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In 1398 Johannes Witte, a Dutch preacher, found himself on a pilgrimage to Jerusalem. He was not content with simply looking around the holy places; instead he [says that he] journeyed far and wide on foot and by sea. He claimed and was claimed to be an honest and holy man. He said that he meticulously recorded all that befell him in a book called Itinerarius that was in print for at least the next 300 years.

If you can read Middle Low German[1], you can read his story here: http://c.ymcdn.com/sites/www.medievalacademy.org/resource/resmgr/maa_books_online/westrem_0105_bkmrkdpdf.pdf (Beware! 21Mb download) If not, the study by Scott D Westrem that precedes it, gives the idea.

Here are some of the highlights:

Witte proceeds to an unattested port city called Amram from which he sails back across the Red Sea, without the benefit of the Suez Canal, then walks for a week until he reaches the monastery of Saint Catherine at Mt. Sinai. Here thirteen canons regular live austerely, each associated with a lamp that burns of its own accord until he dies, whereupon it goes out and rekindles itself when a replacement is chosen. The body of Saint Catherine emits some kind of oil, but much less than it used to. Birds participate in cloister life by flying in with olive branches, whose use is unspecified.

In the desert, some four days' journey from Mt. Sinai, is the field of Elim ("Helym" [50]), the site of a crumbling altar and seventy-two palm trees, all the work of Moses, as well as twelve fountains, whose water permanently protects anyone who drinks it from blindness. Venomous animals poison the nearby "river of Marach" every night after sunset, but each morning a unicorn detoxifies the stream with its horn, a marvel Witte specifically claims to have witnessed. Not far away he sees a holy hermit who feeds on manna from heaven. The Sinai peninsula, traversed by many medieval pilgrims who recall its place in Old Testament history, is here a territory where marvels occur on a daily basis.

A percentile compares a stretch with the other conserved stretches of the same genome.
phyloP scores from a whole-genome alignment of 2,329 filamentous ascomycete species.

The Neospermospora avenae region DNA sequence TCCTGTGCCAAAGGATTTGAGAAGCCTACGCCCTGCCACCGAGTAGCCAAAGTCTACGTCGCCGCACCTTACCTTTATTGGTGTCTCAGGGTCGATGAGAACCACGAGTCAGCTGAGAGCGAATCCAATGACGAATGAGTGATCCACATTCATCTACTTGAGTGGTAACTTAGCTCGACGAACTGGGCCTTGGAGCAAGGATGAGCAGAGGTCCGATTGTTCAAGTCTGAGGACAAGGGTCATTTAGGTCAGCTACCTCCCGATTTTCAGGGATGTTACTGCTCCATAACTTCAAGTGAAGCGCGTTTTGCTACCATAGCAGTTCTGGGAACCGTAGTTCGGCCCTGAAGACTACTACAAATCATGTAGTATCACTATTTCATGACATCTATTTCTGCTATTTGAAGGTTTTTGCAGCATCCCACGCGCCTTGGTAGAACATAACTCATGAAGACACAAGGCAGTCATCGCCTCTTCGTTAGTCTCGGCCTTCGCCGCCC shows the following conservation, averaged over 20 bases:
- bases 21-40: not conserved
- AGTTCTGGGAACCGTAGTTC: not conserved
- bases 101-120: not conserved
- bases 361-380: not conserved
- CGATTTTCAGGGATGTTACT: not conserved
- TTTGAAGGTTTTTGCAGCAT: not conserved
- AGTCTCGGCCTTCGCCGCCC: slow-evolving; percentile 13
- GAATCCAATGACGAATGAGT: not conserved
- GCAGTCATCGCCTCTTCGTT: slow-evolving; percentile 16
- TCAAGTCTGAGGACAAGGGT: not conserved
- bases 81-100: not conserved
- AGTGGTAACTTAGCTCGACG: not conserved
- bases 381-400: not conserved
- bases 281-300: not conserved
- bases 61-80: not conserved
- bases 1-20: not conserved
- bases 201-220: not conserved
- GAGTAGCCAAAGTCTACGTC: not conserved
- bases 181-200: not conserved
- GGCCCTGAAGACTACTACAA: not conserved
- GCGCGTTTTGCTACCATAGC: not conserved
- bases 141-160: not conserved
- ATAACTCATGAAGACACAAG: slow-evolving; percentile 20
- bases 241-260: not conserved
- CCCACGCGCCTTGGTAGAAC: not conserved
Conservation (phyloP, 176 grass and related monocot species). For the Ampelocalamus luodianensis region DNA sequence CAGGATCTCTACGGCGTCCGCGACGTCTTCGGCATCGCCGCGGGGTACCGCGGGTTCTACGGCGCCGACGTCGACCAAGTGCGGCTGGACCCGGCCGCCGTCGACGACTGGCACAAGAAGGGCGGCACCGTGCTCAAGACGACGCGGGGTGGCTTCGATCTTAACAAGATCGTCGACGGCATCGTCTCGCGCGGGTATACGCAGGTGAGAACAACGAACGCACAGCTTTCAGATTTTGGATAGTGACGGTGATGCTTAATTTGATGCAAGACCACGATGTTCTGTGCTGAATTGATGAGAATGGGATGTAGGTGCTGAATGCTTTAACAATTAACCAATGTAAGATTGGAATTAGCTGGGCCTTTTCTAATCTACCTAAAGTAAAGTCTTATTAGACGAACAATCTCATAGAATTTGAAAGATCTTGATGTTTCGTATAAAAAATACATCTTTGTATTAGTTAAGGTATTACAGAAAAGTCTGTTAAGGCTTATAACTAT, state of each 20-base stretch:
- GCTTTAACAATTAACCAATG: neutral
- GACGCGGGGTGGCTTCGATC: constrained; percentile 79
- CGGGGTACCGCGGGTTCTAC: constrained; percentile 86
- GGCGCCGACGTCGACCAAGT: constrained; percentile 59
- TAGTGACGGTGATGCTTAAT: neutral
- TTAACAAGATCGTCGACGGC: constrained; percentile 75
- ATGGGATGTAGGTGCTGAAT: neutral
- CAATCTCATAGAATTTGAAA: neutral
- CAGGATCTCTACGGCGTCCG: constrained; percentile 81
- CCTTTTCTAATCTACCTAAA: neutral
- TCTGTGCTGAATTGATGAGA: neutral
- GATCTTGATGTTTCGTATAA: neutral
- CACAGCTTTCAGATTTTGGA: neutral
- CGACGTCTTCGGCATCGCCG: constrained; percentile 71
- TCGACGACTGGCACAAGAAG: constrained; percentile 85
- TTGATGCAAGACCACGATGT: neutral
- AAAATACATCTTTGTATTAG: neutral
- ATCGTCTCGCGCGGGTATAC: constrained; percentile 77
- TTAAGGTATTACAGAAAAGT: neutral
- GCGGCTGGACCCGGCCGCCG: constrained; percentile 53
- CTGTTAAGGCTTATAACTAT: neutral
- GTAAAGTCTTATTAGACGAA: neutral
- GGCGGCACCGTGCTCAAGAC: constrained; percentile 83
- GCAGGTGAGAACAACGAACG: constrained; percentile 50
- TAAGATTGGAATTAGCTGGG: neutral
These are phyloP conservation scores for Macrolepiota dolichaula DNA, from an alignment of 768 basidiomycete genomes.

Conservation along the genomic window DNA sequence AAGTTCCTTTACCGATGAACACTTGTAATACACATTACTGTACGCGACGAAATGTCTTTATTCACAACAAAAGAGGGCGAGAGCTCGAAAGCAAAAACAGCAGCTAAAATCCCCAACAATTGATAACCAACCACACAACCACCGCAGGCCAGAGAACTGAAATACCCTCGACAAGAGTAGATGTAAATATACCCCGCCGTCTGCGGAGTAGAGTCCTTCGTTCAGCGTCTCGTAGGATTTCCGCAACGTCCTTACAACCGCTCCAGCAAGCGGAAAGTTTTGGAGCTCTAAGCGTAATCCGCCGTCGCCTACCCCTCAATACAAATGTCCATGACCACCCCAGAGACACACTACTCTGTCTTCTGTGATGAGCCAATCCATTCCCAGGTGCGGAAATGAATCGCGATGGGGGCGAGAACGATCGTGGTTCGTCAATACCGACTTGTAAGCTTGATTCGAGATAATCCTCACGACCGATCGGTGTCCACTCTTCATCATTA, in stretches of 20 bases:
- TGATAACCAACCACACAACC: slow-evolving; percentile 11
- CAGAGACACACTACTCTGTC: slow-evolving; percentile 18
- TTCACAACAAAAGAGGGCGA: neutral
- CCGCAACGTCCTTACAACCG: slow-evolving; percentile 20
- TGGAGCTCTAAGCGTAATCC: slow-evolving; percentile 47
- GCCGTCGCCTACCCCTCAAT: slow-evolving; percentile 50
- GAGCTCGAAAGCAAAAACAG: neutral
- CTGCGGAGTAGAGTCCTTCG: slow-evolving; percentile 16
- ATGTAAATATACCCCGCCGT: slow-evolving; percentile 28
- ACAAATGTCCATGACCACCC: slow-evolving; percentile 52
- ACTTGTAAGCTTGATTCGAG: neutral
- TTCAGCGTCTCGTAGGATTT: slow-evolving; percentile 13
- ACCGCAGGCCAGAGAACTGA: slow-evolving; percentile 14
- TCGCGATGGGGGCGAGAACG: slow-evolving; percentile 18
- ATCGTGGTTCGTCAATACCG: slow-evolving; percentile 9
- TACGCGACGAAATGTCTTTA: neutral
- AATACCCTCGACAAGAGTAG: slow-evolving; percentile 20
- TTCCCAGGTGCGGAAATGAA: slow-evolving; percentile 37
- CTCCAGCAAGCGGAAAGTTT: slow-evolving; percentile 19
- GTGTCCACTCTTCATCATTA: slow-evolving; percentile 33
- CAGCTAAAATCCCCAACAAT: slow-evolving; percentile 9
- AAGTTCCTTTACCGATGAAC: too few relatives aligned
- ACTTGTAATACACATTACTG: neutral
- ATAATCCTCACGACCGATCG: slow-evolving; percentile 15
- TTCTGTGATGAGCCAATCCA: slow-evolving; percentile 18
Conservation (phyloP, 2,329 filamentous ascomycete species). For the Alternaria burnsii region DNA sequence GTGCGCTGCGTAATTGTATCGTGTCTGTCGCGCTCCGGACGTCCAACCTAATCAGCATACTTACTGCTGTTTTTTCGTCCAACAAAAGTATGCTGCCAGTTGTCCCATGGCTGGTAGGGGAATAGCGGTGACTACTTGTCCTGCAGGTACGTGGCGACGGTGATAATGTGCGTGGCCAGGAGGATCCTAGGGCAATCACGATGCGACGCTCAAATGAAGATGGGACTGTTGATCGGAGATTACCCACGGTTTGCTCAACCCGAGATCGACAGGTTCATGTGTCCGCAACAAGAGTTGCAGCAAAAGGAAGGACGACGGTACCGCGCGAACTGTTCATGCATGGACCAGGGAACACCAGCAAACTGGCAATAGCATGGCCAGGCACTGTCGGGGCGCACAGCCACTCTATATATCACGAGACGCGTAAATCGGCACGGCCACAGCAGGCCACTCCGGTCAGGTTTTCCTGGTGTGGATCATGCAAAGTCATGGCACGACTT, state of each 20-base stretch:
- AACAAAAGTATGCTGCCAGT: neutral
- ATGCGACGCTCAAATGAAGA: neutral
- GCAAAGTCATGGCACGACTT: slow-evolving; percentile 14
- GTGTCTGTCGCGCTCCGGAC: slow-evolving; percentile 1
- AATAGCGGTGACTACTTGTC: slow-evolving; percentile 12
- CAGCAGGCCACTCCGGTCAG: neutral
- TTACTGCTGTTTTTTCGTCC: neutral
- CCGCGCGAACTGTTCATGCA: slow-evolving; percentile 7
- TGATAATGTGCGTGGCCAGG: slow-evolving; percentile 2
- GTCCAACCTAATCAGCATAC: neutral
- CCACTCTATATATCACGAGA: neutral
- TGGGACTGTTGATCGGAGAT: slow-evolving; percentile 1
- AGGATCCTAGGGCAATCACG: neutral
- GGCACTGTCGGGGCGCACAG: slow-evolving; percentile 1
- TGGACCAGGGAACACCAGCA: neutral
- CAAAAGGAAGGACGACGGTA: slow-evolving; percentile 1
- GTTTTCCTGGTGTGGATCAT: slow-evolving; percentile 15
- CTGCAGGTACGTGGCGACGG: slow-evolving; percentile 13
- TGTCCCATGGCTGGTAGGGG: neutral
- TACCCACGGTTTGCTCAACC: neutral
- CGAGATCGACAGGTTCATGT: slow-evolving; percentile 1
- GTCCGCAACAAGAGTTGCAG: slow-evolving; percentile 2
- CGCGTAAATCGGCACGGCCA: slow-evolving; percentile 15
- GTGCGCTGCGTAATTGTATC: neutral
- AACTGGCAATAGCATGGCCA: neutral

Witte now appears to encounter real danger for the first time as he maneuvers past the "Liver and Sandy seas"  The first of these has a floor of lodestone, which attracts vessels carrying any iron, and the second is sand that ebbs and flows, made even more precarious by the local one-eyed cannibals who prowl for fish and unwary sailors. Despite their eerie nocturnal labors and gleaming eyes, these Monoculi are definitely human, since they may be governed. Their king is named Grandicanis.

Having been captured and released, he travels on to another city. Here, Witte points out that only men live there; women inhabit the nearby Land of Females and negotiate the four-day voyage three times a year, their schedules adjusted to the Latin ecclesiastical calendar, in order to become pregnant. Daughters remain with their mothers, but sons join fathers at the age of three.

The entourage continues the voyage for well over a month, and sails through a pitch black, three-mile long natural tunnel at whose far end is a terrifying waterfall. He sees the valley where pepper grows, describing how the fields are set ablaze to drive away serpents so that the precious commodity can be harvested; and he reports on the horrible clamor that emanates from a nearby passageway in the mountains through which a stream runs, also for three miles, carrying with it great boulders and echoing with frightful noise.